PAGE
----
Environmental, social, and governance, or ESG, is a set of criteria used to assess a company's impact on society and the environment, as well as its corporate governance practices. Increased regulatory requirements, growing investor demands, and the global climate crises have led to the rising need for companies to manage and report ESG performance.

Such growing rules and regulations, alongside existing legislation, have increased ESG-related litigation risk for companies. The potential financial and reputational damage from ESG litigation is significant, making it a rising concern for businesses globally.

What is ESG litigation?

Litigation and regulatory enforcement actions and threats related to environmental, social, and governance (ESG) company policies, practices, and disclosures have been in the spotlight recently.

This is due, in part, to increased mandatory reporting requirements for certain types of entities. The principal litigation risks arise from shareholder activism and related investor claims against companies and their directors, particularly in relation to materially false or misleading ESG disclosures or representations made in prospectuses or investor reports.


The environmental aspect to ESG deals with the organisation's impact on the environment, such as climate change, resource depletion, water waste and water pollution, air pollution, and deforestation. ESG imposes a framework which allows a business to target different areas of its organisation and implement more sustainable, ethical practices.


The 'social' element relates to the effect of an organisation's behaviour regarding social issues. This relates to an organisation's impact on people, such as working conditions, workplace culture, health and safety in the workplace, employee relations, diversity, and income inequality.


Governance relates to how an organisation behaves internally, and is largely focused on the processes of decision-making, reporting and the logistics of running a business, i.e., is the organisation acting with probity and transparency, and is it reporting clearly and honestly about its activities? The governance pillar includes board diversity, structure and culture, as well as executive pay and bribery.

The rise of ESG litigation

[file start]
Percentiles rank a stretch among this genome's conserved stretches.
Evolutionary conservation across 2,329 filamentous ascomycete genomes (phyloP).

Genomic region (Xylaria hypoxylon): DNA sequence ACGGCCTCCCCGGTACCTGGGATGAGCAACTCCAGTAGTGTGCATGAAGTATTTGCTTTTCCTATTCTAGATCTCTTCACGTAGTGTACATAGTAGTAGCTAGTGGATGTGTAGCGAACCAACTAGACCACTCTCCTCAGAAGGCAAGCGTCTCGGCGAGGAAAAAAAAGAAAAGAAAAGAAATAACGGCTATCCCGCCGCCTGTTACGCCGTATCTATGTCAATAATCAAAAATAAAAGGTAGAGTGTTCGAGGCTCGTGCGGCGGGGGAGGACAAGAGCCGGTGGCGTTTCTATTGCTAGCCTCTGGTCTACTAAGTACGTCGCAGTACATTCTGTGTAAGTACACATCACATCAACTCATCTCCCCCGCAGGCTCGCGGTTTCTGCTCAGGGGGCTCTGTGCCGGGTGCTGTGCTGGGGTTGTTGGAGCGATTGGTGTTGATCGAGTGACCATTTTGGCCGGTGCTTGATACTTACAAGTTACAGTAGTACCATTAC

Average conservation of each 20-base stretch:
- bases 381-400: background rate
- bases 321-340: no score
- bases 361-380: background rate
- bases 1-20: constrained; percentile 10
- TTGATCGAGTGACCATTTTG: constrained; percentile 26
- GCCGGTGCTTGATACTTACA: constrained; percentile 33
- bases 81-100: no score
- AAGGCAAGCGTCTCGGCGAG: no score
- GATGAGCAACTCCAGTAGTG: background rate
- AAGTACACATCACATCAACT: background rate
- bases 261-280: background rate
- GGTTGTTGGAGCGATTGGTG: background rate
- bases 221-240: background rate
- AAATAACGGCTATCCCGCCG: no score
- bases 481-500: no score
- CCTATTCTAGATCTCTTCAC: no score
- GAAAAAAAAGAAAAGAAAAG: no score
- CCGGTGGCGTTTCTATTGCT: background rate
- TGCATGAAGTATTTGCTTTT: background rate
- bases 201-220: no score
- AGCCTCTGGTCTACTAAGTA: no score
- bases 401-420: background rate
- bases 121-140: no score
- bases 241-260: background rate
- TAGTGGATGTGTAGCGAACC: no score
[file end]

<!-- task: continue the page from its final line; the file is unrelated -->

ESG litigation is on the rise globally against corporations and other entities, including governments. The most commonly reported ESG litigation has taken the form of legal activism, often issued by charities to trigger greater scrutiny of a company's ESG impact and/or regulatory compliance.

2,341 cases have been captured in the Sabin Center climate change litigation databases, 190 of which were filed in the last 12 months. The growth rate in cases appears to be slowing but diversity in cases is still expanding according to LSE (see Global_trends_in_climate_change_litigation_2023_snapshot.pdf (lse.ac.uk)).

A potential liability occurs when ESG disclosures are false, misleading, or cannot be substantiated – causing financial harm to an investor. Companies that engage in "green-washing" in disclosures are therefore at an increased risk of investor-related litigation.


Greenwashing refers to the practice where companies give a false impression of their environmental friendliness. They exaggerate or fabricate claims about their sustainability efforts or products to appear more environmentally responsible than they actually are. This can be done through misleading marketing, vague language, or irrelevant claims.

However more general commercial litigation is also contemplated in circumstances where a company's ESG compliance has been overstated or misrepresented to investors and/or shareholders.

Recommendations from our experts

If a premium value has been attached to a company for its warranted sustainability or ESG compliance, which later proves to be false, repercussions for the company and/or its corporate officers will potentially arise. Investors are incorporating ESG criteria into their investment and valuation decisions, so where incorrect information or misrepresentations are made there is a genuine risk that it could result in subsequent litigation.

ESG litigation is novel, with new and creative legal arguments being raised to reflect each factual circumstance and the relevant pillar impacted (environmental, social or governance). Given the far-reaching impact of ESG, we are likely to see more commercial and/or regulatory litigation relating to these areas across all industries and sectors. This should trigger a level of caution for all businesses that report inaccurate information and any incumbent corporate officer ought to be live to the risk of overstating or understating ESG compliance.

The content of this article is intended to provide a general guide to the subject matter. Specialist advice should be sought about your specific circumstances.